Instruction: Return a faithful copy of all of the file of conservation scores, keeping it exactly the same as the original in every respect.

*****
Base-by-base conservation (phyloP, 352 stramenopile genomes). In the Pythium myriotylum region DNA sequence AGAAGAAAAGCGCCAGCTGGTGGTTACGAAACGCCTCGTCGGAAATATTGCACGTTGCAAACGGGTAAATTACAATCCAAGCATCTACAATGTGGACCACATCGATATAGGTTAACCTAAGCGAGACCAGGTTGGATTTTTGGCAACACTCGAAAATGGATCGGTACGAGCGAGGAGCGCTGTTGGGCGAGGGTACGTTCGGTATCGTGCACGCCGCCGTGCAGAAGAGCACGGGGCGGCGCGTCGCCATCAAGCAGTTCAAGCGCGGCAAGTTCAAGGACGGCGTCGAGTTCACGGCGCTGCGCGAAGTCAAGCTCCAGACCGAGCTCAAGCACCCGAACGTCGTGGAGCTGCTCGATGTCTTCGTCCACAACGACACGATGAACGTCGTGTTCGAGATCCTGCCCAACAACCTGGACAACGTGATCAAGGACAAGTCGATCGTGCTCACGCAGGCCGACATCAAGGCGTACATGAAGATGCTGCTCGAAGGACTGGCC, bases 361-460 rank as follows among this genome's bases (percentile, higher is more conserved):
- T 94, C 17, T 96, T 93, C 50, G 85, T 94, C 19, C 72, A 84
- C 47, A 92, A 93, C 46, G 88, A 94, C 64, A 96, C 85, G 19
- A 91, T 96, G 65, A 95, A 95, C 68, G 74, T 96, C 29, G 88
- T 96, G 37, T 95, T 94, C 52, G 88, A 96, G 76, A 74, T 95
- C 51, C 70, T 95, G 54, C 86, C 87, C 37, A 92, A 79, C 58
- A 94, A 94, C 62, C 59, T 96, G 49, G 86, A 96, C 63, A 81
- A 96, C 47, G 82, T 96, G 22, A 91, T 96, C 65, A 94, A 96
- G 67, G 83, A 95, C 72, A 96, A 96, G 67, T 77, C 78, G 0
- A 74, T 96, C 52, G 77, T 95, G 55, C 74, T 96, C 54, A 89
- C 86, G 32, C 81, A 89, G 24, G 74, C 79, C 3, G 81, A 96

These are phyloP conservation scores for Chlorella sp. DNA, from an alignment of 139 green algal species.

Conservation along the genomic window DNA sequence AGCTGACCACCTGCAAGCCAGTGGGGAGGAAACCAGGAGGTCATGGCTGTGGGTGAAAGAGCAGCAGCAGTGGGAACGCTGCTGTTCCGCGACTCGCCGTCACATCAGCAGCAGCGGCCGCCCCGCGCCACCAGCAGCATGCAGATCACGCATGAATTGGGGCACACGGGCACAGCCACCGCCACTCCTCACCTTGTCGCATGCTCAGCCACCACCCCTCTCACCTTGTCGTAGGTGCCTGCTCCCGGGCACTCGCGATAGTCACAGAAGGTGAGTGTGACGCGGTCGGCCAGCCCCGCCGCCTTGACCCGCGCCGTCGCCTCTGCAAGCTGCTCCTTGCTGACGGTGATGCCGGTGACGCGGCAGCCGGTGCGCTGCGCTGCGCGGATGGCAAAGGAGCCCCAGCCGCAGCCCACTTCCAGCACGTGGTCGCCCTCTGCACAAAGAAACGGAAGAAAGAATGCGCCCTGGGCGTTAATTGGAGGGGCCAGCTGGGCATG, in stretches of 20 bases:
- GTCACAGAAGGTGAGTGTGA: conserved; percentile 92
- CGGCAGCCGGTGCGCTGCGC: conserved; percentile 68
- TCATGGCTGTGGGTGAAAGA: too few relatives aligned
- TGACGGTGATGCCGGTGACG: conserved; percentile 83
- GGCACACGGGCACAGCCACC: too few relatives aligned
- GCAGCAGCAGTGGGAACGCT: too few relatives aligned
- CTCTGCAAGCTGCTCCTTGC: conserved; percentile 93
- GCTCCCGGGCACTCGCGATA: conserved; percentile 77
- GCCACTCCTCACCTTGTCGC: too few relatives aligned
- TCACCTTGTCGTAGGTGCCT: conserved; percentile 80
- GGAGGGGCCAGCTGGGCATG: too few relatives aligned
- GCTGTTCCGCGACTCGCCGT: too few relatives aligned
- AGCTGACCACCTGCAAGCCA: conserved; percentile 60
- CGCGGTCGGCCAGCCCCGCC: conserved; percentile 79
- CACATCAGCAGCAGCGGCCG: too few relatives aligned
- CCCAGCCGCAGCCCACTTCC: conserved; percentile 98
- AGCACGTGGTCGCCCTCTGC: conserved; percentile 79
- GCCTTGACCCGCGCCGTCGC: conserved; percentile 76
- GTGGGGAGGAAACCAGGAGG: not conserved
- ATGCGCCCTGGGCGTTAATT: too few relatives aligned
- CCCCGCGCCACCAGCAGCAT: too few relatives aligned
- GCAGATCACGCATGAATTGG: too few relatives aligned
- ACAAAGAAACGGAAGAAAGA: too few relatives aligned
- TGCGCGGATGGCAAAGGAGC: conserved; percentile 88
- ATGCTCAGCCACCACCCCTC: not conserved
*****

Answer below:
Base-by-base conservation (phyloP, 352 stramenopile genomes). In the Pythium myriotylum region DNA sequence AGAAGAAAAGCGCCAGCTGGTGGTTACGAAACGCCTCGTCGGAAATATTGCACGTTGCAAACGGGTAAATTACAATCCAAGCATCTACAATGTGGACCACATCGATATAGGTTAACCTAAGCGAGACCAGGTTGGATTTTTGGCAACACTCGAAAATGGATCGGTACGAGCGAGGAGCGCTGTTGGGCGAGGGTACGTTCGGTATCGTGCACGCCGCCGTGCAGAAGAGCACGGGGCGGCGCGTCGCCATCAAGCAGTTCAAGCGCGGCAAGTTCAAGGACGGCGTCGAGTTCACGGCGCTGCGCGAAGTCAAGCTCCAGACCGAGCTCAAGCACCCGAACGTCGTGGAGCTGCTCGATGTCTTCGTCCACAACGACACGATGAACGTCGTGTTCGAGATCCTGCCCAACAACCTGGACAACGTGATCAAGGACAAGTCGATCGTGCTCACGCAGGCCGACATCAAGGCGTACATGAAGATGCTGCTCGAAGGACTGGCC, bases 361-460 rank as follows among this genome's bases (percentile, higher is more conserved):
- T 94, C 17, T 96, T 93, C 50, G 85, T 94, C 19, C 72, A 84
- C 47, A 92, A 93, C 46, G 88, A 94, C 64, A 96, C 85, G 19
- A 91, T 96, G 65, A 95, A 95, C 68, G 74, T 96, C 29, G 88
- T 96, G 37, T 95, T 94, C 52, G 88, A 96, G 76, A 74, T 95
- C 51, C 70, T 95, G 54, C 86, C 87, C 37, A 92, A 79, C 58
- A 94, A 94, C 62, C 59, T 96, G 49, G 86, A 96, C 63, A 81
- A 96, C 47, G 82, T 96, G 22, A 91, T 96, C 65, A 94, A 96
- G 67, G 83, A 95, C 72, A 96, A 96, G 67, T 77, C 78, G 0
- A 74, T 96, C 52, G 77, T 95, G 55, C 74, T 96, C 54, A 89
- C 86, G 32, C 81, A 89, G 24, G 74, C 79, C 3, G 81, A 96

These are phyloP conservation scores for Chlorella sp. DNA, from an alignment of 139 green algal species.

Conservation along the genomic window DNA sequence AGCTGACCACCTGCAAGCCAGTGGGGAGGAAACCAGGAGGTCATGGCTGTGGGTGAAAGAGCAGCAGCAGTGGGAACGCTGCTGTTCCGCGACTCGCCGTCACATCAGCAGCAGCGGCCGCCCCGCGCCACCAGCAGCATGCAGATCACGCATGAATTGGGGCACACGGGCACAGCCACCGCCACTCCTCACCTTGTCGCATGCTCAGCCACCACCCCTCTCACCTTGTCGTAGGTGCCTGCTCCCGGGCACTCGCGATAGTCACAGAAGGTGAGTGTGACGCGGTCGGCCAGCCCCGCCGCCTTGACCCGCGCCGTCGCCTCTGCAAGCTGCTCCTTGCTGACGGTGATGCCGGTGACGCGGCAGCCGGTGCGCTGCGCTGCGCGGATGGCAAAGGAGCCCCAGCCGCAGCCCACTTCCAGCACGTGGTCGCCCTCTGCACAAAGAAACGGAAGAAAGAATGCGCCCTGGGCGTTAATTGGAGGGGCCAGCTGGGCATG, in stretches of 20 bases:
- GTCACAGAAGGTGAGTGTGA: conserved; percentile 92
- CGGCAGCCGGTGCGCTGCGC: conserved; percentile 68
- TCATGGCTGTGGGTGAAAGA: too few relatives aligned
- TGACGGTGATGCCGGTGACG: conserved; percentile 83
- GGCACACGGGCACAGCCACC: too few relatives aligned
- GCAGCAGCAGTGGGAACGCT: too few relatives aligned
- CTCTGCAAGCTGCTCCTTGC: conserved; percentile 93
- GCTCCCGGGCACTCGCGATA: conserved; percentile 77
- GCCACTCCTCACCTTGTCGC: too few relatives aligned
- TCACCTTGTCGTAGGTGCCT: conserved; percentile 80
- GGAGGGGCCAGCTGGGCATG: too few relatives aligned
- GCTGTTCCGCGACTCGCCGT: too few relatives aligned
- AGCTGACCACCTGCAAGCCA: conserved; percentile 60
- CGCGGTCGGCCAGCCCCGCC: conserved; percentile 79
- CACATCAGCAGCAGCGGCCG: too few relatives aligned
- CCCAGCCGCAGCCCACTTCC: conserved; percentile 98
- AGCACGTGGTCGCCCTCTGC: conserved; percentile 79
- GCCTTGACCCGCGCCGTCGC: conserved; percentile 76
- GTGGGGAGGAAACCAGGAGG: not conserved
- ATGCGCCCTGGGCGTTAATT: too few relatives aligned
- CCCCGCGCCACCAGCAGCAT: too few relatives aligned
- GCAGATCACGCATGAATTGG: too few relatives aligned
- ACAAAGAAACGGAAGAAAGA: too few relatives aligned
- TGCGCGGATGGCAAAGGAGC: conserved; percentile 88
- ATGCTCAGCCACCACCCCTC: not conserved